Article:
The Jewel Thief

Colorado Connections: The Jewel Thief, by Jeannie Mobley

Screen Shot 2020-06-24 at 12.28.08 PMConfession: I have been waiting to read this book for years. At a Rocky Mountain Chapter of SCBWI conference lunch table, I asked award-winning Colorado author Jeannie Mobley about her work in progress. I’d loved her earlier MG novels (Katerina’s Wish, Searching for Silverheels, and Bobby Lee Claremont and the Criminal Element). Jeannie described her latest research, on the earliest incarnation of what is now the Hope Diamond. I have always had a special fondness for that gem. When I was young, an amethyst that had been found on my family’s farm shared a room at the Smithsonian Museum of Natural History with the Hope Diamond. Living nearby, we visited it often.

Confession: The book itself is a confession. Juliette Pitau, daughter of the Crown Jeweler to King Louis XIV of France, has resorted to lies, seduction and theft to save her father, her friends, and the diamond known, in its uncut form, as the Tavernier Violet. But the diamond is missing, and the Sun King has given Juliette one day to make her confession and produce the stone before she is executed. The catch? René, the scribe charged with writing Juliette’s confession, is the man she loves, the man who once loved her. And her story will only hurt him more.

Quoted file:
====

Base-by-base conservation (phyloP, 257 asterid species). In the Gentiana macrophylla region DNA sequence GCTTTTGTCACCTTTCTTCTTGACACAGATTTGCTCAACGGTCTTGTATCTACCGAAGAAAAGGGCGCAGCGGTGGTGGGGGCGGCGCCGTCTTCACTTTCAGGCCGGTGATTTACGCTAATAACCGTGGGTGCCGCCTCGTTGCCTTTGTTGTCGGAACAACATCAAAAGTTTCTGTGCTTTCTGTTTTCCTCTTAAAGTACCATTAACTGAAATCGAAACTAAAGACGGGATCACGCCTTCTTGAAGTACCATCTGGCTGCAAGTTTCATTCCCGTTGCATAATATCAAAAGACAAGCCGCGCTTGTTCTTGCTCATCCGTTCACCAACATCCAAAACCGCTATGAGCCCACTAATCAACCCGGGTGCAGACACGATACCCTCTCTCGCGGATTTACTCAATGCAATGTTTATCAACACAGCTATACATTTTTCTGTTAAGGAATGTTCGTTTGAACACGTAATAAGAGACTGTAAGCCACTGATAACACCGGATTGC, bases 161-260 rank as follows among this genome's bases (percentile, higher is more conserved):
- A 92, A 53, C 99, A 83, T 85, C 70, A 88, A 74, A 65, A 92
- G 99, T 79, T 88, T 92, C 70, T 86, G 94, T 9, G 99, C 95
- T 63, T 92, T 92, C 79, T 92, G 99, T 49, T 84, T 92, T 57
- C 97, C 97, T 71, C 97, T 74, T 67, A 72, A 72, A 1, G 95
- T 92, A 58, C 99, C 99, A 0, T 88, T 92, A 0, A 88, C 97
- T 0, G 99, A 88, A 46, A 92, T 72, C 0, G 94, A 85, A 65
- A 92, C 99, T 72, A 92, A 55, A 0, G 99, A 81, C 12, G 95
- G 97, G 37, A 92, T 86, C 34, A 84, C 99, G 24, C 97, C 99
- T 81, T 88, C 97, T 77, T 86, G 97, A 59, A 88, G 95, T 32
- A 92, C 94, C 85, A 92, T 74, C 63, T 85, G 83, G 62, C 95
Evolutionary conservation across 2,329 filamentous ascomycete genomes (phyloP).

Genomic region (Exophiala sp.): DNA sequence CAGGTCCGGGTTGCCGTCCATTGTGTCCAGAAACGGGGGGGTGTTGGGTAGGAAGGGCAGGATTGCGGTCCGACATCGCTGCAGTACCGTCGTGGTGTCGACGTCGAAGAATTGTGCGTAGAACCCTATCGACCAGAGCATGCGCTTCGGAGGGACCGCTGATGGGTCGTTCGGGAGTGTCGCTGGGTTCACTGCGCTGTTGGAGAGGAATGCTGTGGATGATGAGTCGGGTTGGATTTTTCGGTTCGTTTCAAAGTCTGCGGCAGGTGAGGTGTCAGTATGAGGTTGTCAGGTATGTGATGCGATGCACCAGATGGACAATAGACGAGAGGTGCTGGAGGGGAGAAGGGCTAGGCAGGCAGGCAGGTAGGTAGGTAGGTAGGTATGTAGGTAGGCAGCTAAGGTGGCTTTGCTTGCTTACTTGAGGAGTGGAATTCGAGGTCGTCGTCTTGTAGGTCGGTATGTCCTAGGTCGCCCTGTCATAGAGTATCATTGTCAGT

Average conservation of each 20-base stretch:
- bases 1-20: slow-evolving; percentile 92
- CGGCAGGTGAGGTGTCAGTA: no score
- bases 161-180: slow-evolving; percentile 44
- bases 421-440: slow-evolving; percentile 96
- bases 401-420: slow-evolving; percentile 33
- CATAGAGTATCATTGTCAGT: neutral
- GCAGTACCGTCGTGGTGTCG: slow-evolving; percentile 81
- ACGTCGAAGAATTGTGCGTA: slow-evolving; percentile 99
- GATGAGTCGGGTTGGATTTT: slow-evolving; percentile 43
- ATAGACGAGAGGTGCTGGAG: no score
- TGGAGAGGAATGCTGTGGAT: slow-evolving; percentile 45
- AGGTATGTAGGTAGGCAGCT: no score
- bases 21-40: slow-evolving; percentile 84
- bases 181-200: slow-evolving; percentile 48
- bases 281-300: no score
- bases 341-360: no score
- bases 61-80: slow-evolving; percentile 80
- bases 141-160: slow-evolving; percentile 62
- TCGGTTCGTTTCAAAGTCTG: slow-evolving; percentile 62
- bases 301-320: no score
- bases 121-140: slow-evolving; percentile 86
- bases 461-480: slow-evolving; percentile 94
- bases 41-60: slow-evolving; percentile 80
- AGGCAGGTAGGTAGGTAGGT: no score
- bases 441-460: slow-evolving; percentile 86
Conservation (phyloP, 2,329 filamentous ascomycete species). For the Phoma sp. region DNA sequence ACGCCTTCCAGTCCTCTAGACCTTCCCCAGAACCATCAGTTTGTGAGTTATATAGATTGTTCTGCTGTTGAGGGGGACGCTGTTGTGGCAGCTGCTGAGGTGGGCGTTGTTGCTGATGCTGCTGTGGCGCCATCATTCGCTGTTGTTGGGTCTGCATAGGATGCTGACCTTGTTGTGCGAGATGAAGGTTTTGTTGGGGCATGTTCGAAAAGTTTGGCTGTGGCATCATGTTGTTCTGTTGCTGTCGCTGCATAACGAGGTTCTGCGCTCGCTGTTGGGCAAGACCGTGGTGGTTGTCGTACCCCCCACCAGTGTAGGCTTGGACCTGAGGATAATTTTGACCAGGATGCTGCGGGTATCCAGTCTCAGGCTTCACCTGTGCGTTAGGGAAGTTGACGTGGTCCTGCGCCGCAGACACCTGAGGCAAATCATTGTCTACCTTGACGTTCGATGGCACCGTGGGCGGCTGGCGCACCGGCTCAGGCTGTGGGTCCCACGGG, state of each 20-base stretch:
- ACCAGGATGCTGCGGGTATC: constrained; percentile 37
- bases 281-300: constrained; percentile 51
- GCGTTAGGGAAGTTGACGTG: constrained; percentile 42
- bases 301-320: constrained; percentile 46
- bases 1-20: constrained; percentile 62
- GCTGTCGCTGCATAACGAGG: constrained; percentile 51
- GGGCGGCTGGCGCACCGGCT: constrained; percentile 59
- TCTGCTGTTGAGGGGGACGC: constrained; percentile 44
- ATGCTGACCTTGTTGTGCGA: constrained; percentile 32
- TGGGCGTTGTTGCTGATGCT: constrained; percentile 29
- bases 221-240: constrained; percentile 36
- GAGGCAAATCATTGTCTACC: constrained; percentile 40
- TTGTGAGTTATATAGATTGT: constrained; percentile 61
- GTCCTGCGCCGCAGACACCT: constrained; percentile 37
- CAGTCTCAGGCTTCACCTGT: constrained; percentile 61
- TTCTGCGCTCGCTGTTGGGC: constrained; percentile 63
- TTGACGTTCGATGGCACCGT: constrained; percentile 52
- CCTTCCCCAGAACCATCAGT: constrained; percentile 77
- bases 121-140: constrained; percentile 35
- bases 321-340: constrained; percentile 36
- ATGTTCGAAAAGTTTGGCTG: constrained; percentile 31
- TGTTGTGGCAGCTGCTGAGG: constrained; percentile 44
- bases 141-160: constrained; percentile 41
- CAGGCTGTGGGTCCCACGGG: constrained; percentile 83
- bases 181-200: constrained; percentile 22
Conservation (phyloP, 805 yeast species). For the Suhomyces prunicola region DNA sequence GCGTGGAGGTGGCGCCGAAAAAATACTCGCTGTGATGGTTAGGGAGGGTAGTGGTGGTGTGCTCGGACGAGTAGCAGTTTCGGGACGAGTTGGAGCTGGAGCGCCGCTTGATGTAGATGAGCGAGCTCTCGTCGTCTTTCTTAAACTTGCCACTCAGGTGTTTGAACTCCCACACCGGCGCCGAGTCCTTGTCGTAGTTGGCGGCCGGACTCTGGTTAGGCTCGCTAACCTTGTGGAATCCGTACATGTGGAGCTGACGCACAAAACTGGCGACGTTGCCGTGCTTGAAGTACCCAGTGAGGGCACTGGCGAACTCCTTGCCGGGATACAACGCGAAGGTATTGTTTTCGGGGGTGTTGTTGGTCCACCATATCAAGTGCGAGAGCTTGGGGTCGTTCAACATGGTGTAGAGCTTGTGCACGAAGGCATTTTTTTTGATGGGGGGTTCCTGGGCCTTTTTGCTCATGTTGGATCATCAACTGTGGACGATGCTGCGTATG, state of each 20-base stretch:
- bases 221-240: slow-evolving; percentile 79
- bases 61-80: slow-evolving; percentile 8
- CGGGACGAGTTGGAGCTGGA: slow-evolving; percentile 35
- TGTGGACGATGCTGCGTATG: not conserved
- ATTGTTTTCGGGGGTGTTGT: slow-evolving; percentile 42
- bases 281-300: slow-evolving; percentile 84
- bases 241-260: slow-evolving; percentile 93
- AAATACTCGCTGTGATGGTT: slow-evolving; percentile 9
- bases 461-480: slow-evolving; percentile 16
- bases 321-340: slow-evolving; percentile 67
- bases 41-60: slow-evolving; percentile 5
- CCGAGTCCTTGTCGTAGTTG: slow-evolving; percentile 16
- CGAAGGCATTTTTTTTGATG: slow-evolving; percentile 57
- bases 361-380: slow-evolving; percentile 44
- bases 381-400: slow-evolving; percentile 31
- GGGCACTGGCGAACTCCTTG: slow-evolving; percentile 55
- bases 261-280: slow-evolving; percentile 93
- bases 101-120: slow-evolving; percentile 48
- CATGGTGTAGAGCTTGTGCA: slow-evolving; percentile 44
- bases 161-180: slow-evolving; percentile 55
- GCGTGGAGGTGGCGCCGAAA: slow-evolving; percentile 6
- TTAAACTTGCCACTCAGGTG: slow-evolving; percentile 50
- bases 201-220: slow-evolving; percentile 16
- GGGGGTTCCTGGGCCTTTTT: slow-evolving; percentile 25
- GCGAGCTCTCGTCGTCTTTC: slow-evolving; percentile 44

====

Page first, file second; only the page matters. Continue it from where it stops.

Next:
In writing The Jewel Thief, Mobley worked with the few known facts about the Tavernier Violet: that Jean Pitau, the Crown Jeweler, was charged by Louis XIV with cutting the stone in a new style that had only been achieved a few times before (and those by some other, unknown jeweler) — and that the stone itself was the wrong size for this cut. From there, she imagined Jean’s daughter, Juliette, a girl whose stubborn refusal to give up initially leads everyone around her to ruin. Mobley created a novel that is part history, part suspense, and part romance — and is as captivating as the diamond itself.


  • YA readers and adults who relish being swept away to another time and place,
  • STEM-loving fiction readers who will appreciate the meticulously researched details of the craft of gem cutting, and
  • Readers of romance, royalty, and adventure — and Francophiles!


“Before you die, you will tell me what you have done with my diamond.”

“When we have the means to control the angles precisely, we can become gods, Juliette, molding light as easily as clay.”


Publisher:       Viking Books (2020)

Age range:      YA (12 and up)

Pages:             368


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